The famous “whipped slave” photograph pictures the runaway slave Gordon exposing his severely whipped back to the camera of two itinerant photographers, William D. McPherson and his partner, Mr. Oliver. Gordon had received a severe whipping for undisclosed reasons in the fall of 1862. This beating left him with horrible welts on much of the surface of his back.
The unusual, but common, way these scars grew outward from the skin is a certain type of scar tissue called “keloid”. It is caused by an excessive protein called collagen within the healing tissue and raises the tissue. People of color are more likely to develop keloid scars.
Gordon escaped in March 1863 from the 3,000-acre (12 km2) plantation of John and Bridget Lyons, who held him and nearly 40 other people in slavery at the time of the 1860 census.
Upon learning of his flight, his master recruited several neighbors and together they chased after him with a pack of bloodhounds. Gordon had anticipated that he would be pursued and carried with him onions from the plantation, which he rubbed on his body to throw the dogs off-scent.
Such resourcefulness worked, and Gordon — his clothes torn and his body covered with mud and dirt — reached the safety of Union soldiers stationed at Baton Rouge ten days later. He had traveled approximately eighty miles.
Pherson and his partner Mr. Oliver, who were in camp at the time, produced carte de visite photos of Gordon showing his back. During the examination, Gordon is quoted as saying: “Ten days from to-day I left the plantation. Overseer Artayou Carrier whipped me. I was two months in bed sore from the whipping. My master come after I was whipped; he discharged the overseer. My master was not present. I don’t remember the whipping. I was two months in bed sore from the whipping and my sense began to come—I was sort of crazy. I tried to shoot everybody. They said so, I did not know. I did not know that I had attempted to shoot everyone; they told me so. I burned up all my clothes; but I don’t remember that. I never was this way (crazy) before. I don’t know what make me come that way (crazy). My master come after I was whipped; saw me in bed; he discharged the overseer. They told me I attempted to shoot my wife the first one; I did not shoot any one; I did not harm any one. My master’s Capt. JOHN LYON, cotton planter, on Atchafalya, near Washington, Louisiana. Whipped two months before Christmas.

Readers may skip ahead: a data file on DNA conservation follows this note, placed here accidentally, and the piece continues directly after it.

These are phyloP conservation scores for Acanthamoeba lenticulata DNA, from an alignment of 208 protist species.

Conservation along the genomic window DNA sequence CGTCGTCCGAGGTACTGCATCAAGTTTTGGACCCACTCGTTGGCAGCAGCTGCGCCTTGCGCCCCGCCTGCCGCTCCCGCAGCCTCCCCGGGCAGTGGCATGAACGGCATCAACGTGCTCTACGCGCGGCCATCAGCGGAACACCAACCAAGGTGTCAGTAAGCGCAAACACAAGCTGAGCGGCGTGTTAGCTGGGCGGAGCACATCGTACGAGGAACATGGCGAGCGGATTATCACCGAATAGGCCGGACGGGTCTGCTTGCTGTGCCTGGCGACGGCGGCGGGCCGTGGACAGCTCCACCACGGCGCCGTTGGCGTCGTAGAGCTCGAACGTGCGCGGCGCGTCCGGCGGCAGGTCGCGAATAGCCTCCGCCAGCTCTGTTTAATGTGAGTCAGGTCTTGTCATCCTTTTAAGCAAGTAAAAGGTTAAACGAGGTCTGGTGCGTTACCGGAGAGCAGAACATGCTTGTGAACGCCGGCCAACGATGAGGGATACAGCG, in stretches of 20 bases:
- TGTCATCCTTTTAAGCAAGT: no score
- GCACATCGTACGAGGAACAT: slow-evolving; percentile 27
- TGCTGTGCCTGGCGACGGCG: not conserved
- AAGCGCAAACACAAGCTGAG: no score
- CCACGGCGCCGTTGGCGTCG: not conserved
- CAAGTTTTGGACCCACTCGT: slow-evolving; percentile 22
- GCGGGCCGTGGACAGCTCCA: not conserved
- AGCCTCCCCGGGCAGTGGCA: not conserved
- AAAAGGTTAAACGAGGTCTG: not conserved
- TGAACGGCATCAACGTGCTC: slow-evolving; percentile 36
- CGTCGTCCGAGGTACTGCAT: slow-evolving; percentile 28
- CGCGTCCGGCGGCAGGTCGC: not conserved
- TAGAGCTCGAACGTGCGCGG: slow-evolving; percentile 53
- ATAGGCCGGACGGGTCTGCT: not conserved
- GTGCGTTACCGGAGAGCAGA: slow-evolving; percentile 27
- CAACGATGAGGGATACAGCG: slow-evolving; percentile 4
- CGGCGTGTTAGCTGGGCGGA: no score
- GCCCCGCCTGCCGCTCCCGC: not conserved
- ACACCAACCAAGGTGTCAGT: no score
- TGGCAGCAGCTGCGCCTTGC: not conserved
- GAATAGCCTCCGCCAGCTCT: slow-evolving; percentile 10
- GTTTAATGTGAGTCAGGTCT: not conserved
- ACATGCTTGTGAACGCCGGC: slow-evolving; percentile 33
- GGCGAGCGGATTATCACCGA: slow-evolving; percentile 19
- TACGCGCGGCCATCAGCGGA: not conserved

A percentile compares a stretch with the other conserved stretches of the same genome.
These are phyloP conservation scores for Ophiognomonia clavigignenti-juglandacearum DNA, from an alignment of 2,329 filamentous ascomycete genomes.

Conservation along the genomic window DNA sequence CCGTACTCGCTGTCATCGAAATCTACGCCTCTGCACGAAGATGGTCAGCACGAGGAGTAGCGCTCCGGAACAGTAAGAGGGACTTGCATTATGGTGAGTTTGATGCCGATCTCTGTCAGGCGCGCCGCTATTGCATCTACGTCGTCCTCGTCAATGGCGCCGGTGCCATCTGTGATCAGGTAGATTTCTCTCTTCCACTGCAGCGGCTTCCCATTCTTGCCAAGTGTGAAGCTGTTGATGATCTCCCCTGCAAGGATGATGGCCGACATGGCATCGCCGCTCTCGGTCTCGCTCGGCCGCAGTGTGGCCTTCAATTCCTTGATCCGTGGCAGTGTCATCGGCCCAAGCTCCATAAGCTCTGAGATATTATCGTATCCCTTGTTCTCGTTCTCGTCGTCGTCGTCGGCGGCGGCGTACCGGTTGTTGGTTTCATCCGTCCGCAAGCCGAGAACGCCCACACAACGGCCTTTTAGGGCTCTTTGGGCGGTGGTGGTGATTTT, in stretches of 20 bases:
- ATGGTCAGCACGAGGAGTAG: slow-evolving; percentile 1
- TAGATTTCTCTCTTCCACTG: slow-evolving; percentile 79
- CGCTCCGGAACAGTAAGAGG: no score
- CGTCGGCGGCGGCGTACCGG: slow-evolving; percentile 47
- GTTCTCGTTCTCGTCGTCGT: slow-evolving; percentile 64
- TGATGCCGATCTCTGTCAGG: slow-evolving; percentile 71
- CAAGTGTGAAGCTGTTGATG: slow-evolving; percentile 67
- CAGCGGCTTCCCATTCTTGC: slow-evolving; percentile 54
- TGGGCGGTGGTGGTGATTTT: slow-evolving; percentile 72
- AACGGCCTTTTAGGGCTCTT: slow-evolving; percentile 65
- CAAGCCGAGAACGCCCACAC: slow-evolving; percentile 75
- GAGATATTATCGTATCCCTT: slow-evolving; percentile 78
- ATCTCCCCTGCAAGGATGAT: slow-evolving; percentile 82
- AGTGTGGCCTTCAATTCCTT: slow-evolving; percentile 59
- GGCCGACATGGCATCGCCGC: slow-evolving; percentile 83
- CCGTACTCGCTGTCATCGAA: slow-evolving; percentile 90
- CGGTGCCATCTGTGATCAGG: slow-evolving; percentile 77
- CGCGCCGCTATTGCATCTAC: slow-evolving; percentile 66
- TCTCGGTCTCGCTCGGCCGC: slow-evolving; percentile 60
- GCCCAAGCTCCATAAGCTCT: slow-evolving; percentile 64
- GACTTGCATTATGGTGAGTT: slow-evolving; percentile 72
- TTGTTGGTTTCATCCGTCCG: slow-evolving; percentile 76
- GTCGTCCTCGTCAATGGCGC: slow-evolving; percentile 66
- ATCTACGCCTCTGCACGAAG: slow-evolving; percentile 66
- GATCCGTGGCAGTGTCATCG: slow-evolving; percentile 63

The photograph of whipped Gordon’s back became one of the most widely circulated images of slavery of its time, galvanizing public opinion and serving as a wordless indictment of the institution of slavery. Gordon’s disfigured back helped bring the stakes of the Civil War to life, contradicting Southerners’ insistence that their slaveholding was a matter of economic survival, not racism.
Gordon joined the Union Army as a guide three months after the Emancipation Proclamation allowed for the enrollment of freed slaves into the military forces. On one expedition, he was taken prisoner by the Confederates; they tied him up, beat him, and left him for dead. He survived and once more escaped to Union lines.
Gordon soon afterwards enlisted in a U.S. Colored Troops Civil War unit. He was said to have fought bravely as a sergeant in the Corps d’Afrique during the Siege of Port Hudson in May 1863. It was the first time that African-American soldiers played a leading role in an assault.
There are no further records indicating what became of Gordon. Yet, this famous image of his whipped back lives on as a powerful testament of slavery’s brutality and the bravery displayed by so many African Americans during this dark period of US history.
(Photo credit: William D. McPherson and his partner Mr. Oliver / Library of Congress / Frank H. Goodyear).